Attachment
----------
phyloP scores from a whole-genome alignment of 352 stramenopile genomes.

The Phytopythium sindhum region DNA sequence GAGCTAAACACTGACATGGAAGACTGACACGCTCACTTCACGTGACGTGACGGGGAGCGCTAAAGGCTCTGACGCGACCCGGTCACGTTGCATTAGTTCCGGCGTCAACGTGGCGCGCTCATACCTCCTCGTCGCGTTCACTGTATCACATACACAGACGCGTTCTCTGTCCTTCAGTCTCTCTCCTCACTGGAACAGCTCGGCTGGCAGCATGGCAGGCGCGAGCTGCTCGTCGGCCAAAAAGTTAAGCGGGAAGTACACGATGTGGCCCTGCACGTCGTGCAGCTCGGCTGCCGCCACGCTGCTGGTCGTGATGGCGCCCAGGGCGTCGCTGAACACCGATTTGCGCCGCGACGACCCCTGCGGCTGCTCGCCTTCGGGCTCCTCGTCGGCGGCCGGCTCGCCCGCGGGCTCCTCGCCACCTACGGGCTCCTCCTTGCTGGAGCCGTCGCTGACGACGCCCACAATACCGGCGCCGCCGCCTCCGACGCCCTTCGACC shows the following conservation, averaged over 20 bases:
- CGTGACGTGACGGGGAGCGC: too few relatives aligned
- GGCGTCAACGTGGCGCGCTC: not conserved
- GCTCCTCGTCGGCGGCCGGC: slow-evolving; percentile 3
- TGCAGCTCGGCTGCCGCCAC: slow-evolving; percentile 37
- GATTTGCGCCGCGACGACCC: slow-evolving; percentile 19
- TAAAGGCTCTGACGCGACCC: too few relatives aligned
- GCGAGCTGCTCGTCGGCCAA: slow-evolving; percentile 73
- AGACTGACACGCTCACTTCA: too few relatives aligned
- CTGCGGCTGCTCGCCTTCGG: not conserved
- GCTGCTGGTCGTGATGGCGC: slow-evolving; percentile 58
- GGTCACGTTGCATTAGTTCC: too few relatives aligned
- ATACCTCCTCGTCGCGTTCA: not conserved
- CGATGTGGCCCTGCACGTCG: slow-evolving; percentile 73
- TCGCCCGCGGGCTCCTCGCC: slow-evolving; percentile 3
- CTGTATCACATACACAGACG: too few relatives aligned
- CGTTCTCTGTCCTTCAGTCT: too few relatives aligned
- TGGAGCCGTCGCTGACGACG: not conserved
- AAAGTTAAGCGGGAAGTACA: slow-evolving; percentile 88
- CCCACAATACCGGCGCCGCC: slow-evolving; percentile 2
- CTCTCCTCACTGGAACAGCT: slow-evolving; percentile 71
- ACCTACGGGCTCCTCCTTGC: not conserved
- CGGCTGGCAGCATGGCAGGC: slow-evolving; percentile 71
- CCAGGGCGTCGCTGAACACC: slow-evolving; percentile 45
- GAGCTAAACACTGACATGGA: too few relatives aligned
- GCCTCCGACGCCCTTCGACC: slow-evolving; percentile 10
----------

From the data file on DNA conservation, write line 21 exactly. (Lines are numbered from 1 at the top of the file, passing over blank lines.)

- CCCACAATACCGGCGCCGCC: slow-evolving; percentile 2